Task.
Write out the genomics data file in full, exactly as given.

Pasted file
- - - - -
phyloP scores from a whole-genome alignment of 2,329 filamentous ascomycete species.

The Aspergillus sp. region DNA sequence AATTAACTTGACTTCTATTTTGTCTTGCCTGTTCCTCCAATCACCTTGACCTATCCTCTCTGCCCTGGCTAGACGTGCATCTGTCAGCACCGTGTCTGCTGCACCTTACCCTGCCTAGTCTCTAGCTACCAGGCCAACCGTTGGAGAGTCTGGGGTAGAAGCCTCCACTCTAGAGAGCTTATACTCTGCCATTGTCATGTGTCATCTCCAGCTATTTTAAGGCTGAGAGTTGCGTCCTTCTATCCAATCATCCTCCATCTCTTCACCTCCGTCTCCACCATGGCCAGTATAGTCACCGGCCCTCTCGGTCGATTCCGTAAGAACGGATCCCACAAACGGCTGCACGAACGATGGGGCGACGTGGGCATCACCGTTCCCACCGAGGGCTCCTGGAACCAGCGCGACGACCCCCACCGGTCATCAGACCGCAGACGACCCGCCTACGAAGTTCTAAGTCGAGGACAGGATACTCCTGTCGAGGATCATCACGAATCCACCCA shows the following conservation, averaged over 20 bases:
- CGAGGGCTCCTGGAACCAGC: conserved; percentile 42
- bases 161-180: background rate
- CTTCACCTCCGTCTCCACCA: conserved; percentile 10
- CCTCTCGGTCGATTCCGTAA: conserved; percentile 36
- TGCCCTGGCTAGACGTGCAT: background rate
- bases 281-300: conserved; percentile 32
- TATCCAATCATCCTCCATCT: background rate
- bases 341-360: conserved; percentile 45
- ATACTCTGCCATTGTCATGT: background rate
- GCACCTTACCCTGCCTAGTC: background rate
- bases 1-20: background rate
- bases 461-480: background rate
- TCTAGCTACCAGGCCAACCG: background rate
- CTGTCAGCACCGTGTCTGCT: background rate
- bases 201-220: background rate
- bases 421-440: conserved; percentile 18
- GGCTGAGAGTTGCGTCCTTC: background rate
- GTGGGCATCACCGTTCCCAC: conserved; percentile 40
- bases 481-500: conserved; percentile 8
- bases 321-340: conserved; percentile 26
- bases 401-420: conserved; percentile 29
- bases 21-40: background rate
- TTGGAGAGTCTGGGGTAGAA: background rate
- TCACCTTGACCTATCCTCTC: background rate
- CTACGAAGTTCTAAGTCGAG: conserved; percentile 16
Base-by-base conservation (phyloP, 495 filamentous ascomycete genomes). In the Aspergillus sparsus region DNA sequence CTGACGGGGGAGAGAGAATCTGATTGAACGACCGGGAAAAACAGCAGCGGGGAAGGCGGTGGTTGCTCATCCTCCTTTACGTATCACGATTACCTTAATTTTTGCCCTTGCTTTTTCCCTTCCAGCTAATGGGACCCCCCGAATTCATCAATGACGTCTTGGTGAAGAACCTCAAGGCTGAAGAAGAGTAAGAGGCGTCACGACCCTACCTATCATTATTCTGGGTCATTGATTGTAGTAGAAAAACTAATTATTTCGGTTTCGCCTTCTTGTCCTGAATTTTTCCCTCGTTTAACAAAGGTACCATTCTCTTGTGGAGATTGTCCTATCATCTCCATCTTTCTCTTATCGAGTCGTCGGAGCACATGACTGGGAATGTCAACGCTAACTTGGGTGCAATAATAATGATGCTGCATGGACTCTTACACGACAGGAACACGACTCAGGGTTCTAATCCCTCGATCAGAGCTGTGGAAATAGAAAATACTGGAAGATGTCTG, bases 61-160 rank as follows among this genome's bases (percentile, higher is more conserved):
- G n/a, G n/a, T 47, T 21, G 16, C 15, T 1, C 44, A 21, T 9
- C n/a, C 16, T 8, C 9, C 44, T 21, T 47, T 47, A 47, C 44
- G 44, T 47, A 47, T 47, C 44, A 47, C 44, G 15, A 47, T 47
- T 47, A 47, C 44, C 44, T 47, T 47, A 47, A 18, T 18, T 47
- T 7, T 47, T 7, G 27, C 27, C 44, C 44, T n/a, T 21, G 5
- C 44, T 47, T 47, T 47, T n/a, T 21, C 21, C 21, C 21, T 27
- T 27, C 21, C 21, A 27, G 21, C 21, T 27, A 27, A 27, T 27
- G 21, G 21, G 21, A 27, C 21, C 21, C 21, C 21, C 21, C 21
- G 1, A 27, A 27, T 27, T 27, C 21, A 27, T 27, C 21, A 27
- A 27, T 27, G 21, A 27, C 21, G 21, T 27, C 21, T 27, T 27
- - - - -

phyloP scores from a whole-genome alignment of 2,329 filamentous ascomycete species.

The Aspergillus sp. region DNA sequence AATTAACTTGACTTCTATTTTGTCTTGCCTGTTCCTCCAATCACCTTGACCTATCCTCTCTGCCCTGGCTAGACGTGCATCTGTCAGCACCGTGTCTGCTGCACCTTACCCTGCCTAGTCTCTAGCTACCAGGCCAACCGTTGGAGAGTCTGGGGTAGAAGCCTCCACTCTAGAGAGCTTATACTCTGCCATTGTCATGTGTCATCTCCAGCTATTTTAAGGCTGAGAGTTGCGTCCTTCTATCCAATCATCCTCCATCTCTTCACCTCCGTCTCCACCATGGCCAGTATAGTCACCGGCCCTCTCGGTCGATTCCGTAAGAACGGATCCCACAAACGGCTGCACGAACGATGGGGCGACGTGGGCATCACCGTTCCCACCGAGGGCTCCTGGAACCAGCGCGACGACCCCCACCGGTCATCAGACCGCAGACGACCCGCCTACGAAGTTCTAAGTCGAGGACAGGATACTCCTGTCGAGGATCATCACGAATCCACCCA shows the following conservation, averaged over 20 bases:
- CGAGGGCTCCTGGAACCAGC: conserved; percentile 42
- bases 161-180: background rate
- CTTCACCTCCGTCTCCACCA: conserved; percentile 10
- CCTCTCGGTCGATTCCGTAA: conserved; percentile 36
- TGCCCTGGCTAGACGTGCAT: background rate
- bases 281-300: conserved; percentile 32
- TATCCAATCATCCTCCATCT: background rate
- bases 341-360: conserved; percentile 45
- ATACTCTGCCATTGTCATGT: background rate
- GCACCTTACCCTGCCTAGTC: background rate
- bases 1-20: background rate
- bases 461-480: background rate
- TCTAGCTACCAGGCCAACCG: background rate
- CTGTCAGCACCGTGTCTGCT: background rate
- bases 201-220: background rate
- bases 421-440: conserved; percentile 18
- GGCTGAGAGTTGCGTCCTTC: background rate
- GTGGGCATCACCGTTCCCAC: conserved; percentile 40
- bases 481-500: conserved; percentile 8
- bases 321-340: conserved; percentile 26
- bases 401-420: conserved; percentile 29
- bases 21-40: background rate
- TTGGAGAGTCTGGGGTAGAA: background rate
- TCACCTTGACCTATCCTCTC: background rate
- CTACGAAGTTCTAAGTCGAG: conserved; percentile 16
Base-by-base conservation (phyloP, 495 filamentous ascomycete genomes). In the Aspergillus sparsus region DNA sequence CTGACGGGGGAGAGAGAATCTGATTGAACGACCGGGAAAAACAGCAGCGGGGAAGGCGGTGGTTGCTCATCCTCCTTTACGTATCACGATTACCTTAATTTTTGCCCTTGCTTTTTCCCTTCCAGCTAATGGGACCCCCCGAATTCATCAATGACGTCTTGGTGAAGAACCTCAAGGCTGAAGAAGAGTAAGAGGCGTCACGACCCTACCTATCATTATTCTGGGTCATTGATTGTAGTAGAAAAACTAATTATTTCGGTTTCGCCTTCTTGTCCTGAATTTTTCCCTCGTTTAACAAAGGTACCATTCTCTTGTGGAGATTGTCCTATCATCTCCATCTTTCTCTTATCGAGTCGTCGGAGCACATGACTGGGAATGTCAACGCTAACTTGGGTGCAATAATAATGATGCTGCATGGACTCTTACACGACAGGAACACGACTCAGGGTTCTAATCCCTCGATCAGAGCTGTGGAAATAGAAAATACTGGAAGATGTCTG, bases 61-160 rank as follows among this genome's bases (percentile, higher is more conserved):
- G n/a, G n/a, T 47, T 21, G 16, C 15, T 1, C 44, A 21, T 9
- C n/a, C 16, T 8, C 9, C 44, T 21, T 47, T 47, A 47, C 44
- G 44, T 47, A 47, T 47, C 44, A 47, C 44, G 15, A 47, T 47
- T 47, A 47, C 44, C 44, T 47, T 47, A 47, A 18, T 18, T 47
- T 7, T 47, T 7, G 27, C 27, C 44, C 44, T n/a, T 21, G 5
- C 44, T 47, T 47, T 47, T n/a, T 21, C 21, C 21, C 21, T 27
- T 27, C 21, C 21, A 27, G 21, C 21, T 27, A 27, A 27, T 27
- G 21, G 21, G 21, A 27, C 21, C 21, C 21, C 21, C 21, C 21
- G 1, A 27, A 27, T 27, T 27, C 21, A 27, T 27, C 21, A 27
- A 27, T 27, G 21, A 27, C 21, G 21, T 27, C 21, T 27, T 27